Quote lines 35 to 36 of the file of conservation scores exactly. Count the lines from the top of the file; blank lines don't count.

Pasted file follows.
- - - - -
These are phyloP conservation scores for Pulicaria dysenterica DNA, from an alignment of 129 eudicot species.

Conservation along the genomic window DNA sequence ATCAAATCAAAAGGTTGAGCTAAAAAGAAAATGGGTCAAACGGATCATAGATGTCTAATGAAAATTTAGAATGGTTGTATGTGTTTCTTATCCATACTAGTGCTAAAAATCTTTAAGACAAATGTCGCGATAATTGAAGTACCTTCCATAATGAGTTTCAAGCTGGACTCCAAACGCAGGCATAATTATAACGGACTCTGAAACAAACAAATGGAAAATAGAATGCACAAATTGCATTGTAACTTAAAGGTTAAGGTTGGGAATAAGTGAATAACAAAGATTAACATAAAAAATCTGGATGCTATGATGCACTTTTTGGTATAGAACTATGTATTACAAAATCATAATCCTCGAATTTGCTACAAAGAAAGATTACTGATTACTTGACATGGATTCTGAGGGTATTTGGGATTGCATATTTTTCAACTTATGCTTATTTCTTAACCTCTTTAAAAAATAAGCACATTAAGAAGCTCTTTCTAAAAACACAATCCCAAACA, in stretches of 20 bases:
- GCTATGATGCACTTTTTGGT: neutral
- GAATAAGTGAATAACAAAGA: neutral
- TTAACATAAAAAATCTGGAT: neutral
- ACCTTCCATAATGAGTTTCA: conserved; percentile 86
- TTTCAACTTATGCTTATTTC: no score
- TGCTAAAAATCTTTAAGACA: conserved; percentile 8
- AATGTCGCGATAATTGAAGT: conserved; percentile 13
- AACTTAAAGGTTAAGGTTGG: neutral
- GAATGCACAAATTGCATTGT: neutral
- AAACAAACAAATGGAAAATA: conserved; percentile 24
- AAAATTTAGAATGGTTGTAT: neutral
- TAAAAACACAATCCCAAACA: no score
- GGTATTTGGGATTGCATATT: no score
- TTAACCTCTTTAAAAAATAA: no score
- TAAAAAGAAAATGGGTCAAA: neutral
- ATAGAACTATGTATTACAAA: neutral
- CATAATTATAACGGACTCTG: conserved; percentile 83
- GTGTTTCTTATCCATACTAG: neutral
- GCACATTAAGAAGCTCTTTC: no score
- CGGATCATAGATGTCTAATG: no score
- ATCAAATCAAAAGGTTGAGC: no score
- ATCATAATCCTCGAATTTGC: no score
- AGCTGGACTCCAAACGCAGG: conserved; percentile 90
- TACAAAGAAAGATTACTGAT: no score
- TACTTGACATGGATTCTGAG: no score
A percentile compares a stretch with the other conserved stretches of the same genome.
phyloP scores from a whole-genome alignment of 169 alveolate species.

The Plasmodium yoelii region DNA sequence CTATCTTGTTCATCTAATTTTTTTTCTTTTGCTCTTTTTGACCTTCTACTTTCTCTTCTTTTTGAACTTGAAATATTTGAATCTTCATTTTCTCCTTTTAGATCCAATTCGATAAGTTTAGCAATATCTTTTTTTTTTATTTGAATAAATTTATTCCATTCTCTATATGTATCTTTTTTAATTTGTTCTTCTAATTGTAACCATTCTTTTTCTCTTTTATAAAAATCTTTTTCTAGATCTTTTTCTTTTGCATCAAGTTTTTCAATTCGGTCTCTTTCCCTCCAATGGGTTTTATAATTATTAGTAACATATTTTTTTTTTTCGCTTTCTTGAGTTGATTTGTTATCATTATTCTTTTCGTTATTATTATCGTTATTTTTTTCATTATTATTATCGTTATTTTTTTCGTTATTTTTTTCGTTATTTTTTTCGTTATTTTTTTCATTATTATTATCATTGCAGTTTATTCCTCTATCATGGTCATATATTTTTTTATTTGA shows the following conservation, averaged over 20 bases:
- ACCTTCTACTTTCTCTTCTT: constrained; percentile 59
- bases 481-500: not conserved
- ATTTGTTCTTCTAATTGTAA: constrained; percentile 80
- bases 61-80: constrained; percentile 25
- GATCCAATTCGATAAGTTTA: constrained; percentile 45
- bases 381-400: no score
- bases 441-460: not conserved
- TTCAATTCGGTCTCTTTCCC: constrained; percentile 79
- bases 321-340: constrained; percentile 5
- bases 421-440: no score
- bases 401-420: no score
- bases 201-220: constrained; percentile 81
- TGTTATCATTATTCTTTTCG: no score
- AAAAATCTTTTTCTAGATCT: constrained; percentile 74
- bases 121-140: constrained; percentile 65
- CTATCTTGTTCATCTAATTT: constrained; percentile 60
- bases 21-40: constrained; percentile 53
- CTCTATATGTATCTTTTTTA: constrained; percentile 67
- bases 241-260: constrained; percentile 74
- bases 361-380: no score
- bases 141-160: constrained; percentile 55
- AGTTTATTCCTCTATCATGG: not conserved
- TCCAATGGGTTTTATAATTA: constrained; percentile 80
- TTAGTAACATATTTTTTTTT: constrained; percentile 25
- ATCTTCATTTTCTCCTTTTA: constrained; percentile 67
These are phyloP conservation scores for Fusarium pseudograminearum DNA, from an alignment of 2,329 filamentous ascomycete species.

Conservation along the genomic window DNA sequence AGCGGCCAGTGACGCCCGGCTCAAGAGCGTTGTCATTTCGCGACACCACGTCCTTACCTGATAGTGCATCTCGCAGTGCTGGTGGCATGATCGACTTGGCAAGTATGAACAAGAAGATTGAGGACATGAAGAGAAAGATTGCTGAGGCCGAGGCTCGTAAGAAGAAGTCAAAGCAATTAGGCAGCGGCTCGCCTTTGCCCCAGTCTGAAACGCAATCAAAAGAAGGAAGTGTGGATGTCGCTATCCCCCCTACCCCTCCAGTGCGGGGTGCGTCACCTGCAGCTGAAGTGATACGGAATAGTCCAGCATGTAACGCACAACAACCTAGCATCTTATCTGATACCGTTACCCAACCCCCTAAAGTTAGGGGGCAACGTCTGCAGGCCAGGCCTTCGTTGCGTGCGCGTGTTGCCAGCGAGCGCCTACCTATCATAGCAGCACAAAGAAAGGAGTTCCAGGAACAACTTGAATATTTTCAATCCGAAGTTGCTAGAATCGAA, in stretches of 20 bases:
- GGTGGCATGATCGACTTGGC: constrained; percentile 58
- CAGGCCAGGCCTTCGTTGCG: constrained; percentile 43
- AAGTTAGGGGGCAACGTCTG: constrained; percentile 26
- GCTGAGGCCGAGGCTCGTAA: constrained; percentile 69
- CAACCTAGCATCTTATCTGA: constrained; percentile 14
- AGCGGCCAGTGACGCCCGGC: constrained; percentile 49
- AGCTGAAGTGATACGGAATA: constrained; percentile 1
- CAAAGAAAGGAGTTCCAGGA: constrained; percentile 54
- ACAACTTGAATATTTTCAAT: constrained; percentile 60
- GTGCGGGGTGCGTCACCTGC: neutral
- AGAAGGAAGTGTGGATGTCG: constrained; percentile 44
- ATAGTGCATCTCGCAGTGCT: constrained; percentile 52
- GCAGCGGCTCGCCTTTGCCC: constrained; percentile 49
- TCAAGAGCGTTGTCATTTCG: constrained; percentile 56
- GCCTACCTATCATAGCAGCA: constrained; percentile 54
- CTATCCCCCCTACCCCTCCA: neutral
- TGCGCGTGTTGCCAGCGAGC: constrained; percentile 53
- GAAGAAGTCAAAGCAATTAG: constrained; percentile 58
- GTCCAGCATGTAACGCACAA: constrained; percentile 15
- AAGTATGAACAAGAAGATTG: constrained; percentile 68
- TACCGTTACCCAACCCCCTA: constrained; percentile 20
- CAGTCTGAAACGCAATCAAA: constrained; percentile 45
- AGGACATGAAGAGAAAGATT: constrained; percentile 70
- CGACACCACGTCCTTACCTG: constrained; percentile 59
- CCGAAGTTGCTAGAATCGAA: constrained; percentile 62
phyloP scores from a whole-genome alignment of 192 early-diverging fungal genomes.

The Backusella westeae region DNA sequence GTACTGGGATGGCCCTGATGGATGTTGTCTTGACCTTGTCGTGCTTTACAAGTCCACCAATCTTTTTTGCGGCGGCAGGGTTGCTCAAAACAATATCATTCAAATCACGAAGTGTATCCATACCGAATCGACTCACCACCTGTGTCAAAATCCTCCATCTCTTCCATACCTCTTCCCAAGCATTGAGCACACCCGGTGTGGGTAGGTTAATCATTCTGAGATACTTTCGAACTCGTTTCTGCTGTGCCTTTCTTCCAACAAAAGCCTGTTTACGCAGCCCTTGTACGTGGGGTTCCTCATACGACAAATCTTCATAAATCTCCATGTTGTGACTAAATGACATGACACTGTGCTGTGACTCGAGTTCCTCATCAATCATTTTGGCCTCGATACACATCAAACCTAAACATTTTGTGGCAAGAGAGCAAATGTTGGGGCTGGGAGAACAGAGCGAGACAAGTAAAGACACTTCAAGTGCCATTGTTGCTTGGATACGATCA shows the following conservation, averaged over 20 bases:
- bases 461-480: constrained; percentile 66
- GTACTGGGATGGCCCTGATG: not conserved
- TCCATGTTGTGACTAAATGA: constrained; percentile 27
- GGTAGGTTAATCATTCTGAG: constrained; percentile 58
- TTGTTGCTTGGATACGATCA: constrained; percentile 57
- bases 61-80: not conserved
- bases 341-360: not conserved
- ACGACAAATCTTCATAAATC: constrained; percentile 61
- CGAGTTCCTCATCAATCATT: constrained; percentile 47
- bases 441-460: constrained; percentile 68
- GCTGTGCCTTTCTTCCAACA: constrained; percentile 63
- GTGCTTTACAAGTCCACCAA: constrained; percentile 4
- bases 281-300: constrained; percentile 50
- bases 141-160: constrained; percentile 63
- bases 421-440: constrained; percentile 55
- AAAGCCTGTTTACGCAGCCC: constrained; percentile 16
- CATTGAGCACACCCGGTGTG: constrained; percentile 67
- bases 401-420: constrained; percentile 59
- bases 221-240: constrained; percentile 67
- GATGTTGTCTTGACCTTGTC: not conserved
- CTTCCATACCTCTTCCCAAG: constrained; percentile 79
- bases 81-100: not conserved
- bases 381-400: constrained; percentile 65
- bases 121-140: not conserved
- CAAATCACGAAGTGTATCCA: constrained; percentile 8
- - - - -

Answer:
- GATCCAATTCGATAAGTTTA: constrained; percentile 45
- bases 381-400: no score